Dancers' Paradise: Song and dance must go hand in hand

September 07, 2018
Ding Dong and the Ravers Clavers performing at Sabina Park during a Jamaica Tallawahs Caribbean Premier League T/20 cricket match at Sabina Park last year.
Ding Dong
Students from the Merl Grove High School were snapped in full flight as they danced to Ding Dong's 'Fling' earlier this year.

It's been almost two years since it hit the local and international airwaves, but the momentum behind the Fling dance doesn't seem like it will be dying out anytime soon.

The dance has captivated the local and international dance scene and was recently featured in Janet Jackson's Made For Now music video.

In the latest viral video involving the dance, mourners danced to it while carrying a casket.

Speaking with Dancers' Paradise on the longevity of the dance created by Kool Ravers, Ding Dong, leader of the Ravers Clavers dance group, explained that the dance's survival is inextricably linked to the song.

The dancer-turned-artiste pointed out that both song and dance have their individual strengths and explained that when the two forces combined, it gave birth to one of the biggest dance moves Jamaica and the world has seen in years.

"You have nuff dance weh bad, but dem don't last long because the song was weak. A dance can be the easiest to catch and it may have potential, but if the song don't give you the energy to move, then the dance goes nowhere," he explained. "Look pan all the dances you have over the years weh last. Dem last dat long because the song did work too. You have dance like Badman Forward, Pan Di River, Weddy Bounce and more weh if you play di song dem inna any party today, the place lift up same way, and look how long some a dem dance deh buss."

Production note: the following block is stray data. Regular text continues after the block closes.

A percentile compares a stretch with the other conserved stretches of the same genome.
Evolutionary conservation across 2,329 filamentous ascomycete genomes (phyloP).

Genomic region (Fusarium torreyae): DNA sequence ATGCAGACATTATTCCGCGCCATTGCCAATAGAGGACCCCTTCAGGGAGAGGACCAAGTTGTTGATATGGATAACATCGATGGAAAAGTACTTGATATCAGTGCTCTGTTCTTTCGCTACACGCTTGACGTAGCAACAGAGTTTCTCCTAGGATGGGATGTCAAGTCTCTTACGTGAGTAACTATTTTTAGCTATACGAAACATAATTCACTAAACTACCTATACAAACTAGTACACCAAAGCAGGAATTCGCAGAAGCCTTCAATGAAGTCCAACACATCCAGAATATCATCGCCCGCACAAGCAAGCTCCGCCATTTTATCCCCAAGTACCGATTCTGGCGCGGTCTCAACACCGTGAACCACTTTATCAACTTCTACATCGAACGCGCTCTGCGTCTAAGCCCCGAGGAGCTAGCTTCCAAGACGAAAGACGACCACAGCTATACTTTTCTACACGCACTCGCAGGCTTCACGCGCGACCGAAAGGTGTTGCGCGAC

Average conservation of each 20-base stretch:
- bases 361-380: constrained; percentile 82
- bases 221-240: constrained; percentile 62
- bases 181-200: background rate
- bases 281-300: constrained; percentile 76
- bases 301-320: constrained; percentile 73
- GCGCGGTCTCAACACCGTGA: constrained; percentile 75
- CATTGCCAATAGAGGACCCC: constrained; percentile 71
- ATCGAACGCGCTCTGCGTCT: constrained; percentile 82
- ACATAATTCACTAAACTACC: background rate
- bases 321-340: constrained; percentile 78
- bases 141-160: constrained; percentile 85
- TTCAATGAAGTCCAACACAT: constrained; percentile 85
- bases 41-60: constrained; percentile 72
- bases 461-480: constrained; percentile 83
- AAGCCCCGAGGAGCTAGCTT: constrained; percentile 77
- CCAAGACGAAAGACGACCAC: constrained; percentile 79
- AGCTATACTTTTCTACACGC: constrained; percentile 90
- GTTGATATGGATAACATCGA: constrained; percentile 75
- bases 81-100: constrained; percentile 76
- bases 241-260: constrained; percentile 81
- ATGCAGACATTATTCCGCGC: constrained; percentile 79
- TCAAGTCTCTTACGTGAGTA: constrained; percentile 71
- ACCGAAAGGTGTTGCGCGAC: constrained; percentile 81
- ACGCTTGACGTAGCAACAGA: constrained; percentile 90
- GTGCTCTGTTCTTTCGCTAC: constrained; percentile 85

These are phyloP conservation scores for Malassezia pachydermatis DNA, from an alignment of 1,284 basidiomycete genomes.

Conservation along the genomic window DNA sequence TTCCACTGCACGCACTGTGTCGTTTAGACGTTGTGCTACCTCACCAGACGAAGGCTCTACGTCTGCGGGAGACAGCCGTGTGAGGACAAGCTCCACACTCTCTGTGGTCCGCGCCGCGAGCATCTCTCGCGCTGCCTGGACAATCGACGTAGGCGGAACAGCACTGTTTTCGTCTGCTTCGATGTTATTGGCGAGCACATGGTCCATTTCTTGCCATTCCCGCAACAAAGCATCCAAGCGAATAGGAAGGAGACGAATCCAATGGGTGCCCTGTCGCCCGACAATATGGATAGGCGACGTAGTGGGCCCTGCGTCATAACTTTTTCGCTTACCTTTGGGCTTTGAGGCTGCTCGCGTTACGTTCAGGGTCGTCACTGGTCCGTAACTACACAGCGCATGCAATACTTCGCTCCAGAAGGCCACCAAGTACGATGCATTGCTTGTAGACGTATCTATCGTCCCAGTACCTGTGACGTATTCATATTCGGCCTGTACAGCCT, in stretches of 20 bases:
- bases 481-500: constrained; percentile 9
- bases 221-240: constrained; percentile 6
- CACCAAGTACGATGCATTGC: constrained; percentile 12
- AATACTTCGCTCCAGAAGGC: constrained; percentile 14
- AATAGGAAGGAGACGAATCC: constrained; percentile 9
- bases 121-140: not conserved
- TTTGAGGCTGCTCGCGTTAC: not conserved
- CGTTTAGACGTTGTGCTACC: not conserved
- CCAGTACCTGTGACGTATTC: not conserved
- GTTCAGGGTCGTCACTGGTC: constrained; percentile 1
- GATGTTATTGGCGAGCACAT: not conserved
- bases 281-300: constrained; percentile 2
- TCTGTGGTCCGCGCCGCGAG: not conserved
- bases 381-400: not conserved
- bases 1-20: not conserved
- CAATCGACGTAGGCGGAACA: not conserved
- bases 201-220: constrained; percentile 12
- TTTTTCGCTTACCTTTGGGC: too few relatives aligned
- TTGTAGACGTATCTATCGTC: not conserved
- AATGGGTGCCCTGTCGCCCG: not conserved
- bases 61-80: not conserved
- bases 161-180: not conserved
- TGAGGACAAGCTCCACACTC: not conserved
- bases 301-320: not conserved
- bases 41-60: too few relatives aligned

Ding Dong said he believes he has struck the balance between song and dance and said that may be the formula to his success.

He encouraged artistes who are using music to promote dance moves, to be mindful that both elements need to work well together.




He explained also that for the songs to work, the melodies, the beats and the lyrics also need to sync perfectly.

"It has to be about the whole vibe on the song, too, for the song to complement the dance. When you hear the song Fling, it's not just the words; it's the beat, it's the energy, the melodies working as one," he said. "That's what makes the dance even better, apart from the fact that it's easy to do, because if you look at it, Flairy is a more complex dance, but it gives people the same vibe as Fling. So even when you can't do it so well, when you hear the song you really just wah get up and move, because there's something about how the song is put together that's special."

He encouraged his fellow musicians to utilise dancers and the immense talent they bring to the entertainment scene.

"I think sometimes as artistes, we overlook how much dancers really contribute to the entertainment industry. I have proven that a song will last longer in the business just because it has a dance to it. So we affi acknowledge and use up our dancers," he said.